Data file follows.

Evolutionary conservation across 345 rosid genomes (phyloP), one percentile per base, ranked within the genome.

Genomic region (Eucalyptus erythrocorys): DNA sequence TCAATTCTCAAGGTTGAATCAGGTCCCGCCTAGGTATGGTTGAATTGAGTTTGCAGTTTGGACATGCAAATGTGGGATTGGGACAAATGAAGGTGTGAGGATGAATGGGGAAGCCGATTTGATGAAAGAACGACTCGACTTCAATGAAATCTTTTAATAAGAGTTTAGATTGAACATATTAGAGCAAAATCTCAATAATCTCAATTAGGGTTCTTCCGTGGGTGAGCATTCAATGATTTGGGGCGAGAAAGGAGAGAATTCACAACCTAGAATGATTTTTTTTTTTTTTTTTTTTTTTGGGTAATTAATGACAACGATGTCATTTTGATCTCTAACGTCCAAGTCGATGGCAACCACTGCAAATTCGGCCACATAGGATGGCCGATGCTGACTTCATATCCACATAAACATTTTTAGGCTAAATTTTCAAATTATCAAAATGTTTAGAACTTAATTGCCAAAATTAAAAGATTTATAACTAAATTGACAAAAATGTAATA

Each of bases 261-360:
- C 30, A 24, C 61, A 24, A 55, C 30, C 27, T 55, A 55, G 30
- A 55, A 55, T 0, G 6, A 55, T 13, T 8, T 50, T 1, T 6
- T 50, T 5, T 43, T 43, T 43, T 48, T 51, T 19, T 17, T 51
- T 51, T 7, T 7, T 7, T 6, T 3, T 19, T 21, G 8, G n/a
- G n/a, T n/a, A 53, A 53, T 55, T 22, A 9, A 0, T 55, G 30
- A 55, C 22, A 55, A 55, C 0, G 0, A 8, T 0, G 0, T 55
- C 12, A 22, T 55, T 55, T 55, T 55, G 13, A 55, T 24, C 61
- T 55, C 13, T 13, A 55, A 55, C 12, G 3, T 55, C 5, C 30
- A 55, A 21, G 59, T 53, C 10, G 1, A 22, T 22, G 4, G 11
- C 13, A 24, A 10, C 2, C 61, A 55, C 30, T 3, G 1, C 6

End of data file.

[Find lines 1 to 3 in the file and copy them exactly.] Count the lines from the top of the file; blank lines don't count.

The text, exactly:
Evolutionary conservation across 345 rosid genomes (phyloP), one percentile per base, ranked within the genome.

Genomic region (Eucalyptus erythrocorys): DNA sequence TCAATTCTCAAGGTTGAATCAGGTCCCGCCTAGGTATGGTTGAATTGAGTTTGCAGTTTGGACATGCAAATGTGGGATTGGGACAAATGAAGGTGTGAGGATGAATGGGGAAGCCGATTTGATGAAAGAACGACTCGACTTCAATGAAATCTTTTAATAAGAGTTTAGATTGAACATATTAGAGCAAAATCTCAATAATCTCAATTAGGGTTCTTCCGTGGGTGAGCATTCAATGATTTGGGGCGAGAAAGGAGAGAATTCACAACCTAGAATGATTTTTTTTTTTTTTTTTTTTTTTGGGTAATTAATGACAACGATGTCATTTTGATCTCTAACGTCCAAGTCGATGGCAACCACTGCAAATTCGGCCACATAGGATGGCCGATGCTGACTTCATATCCACATAAACATTTTTAGGCTAAATTTTCAAATTATCAAAATGTTTAGAACTTAATTGCCAAAATTAAAAGATTTATAACTAAATTGACAAAAATGTAATA

Each of bases 261-360: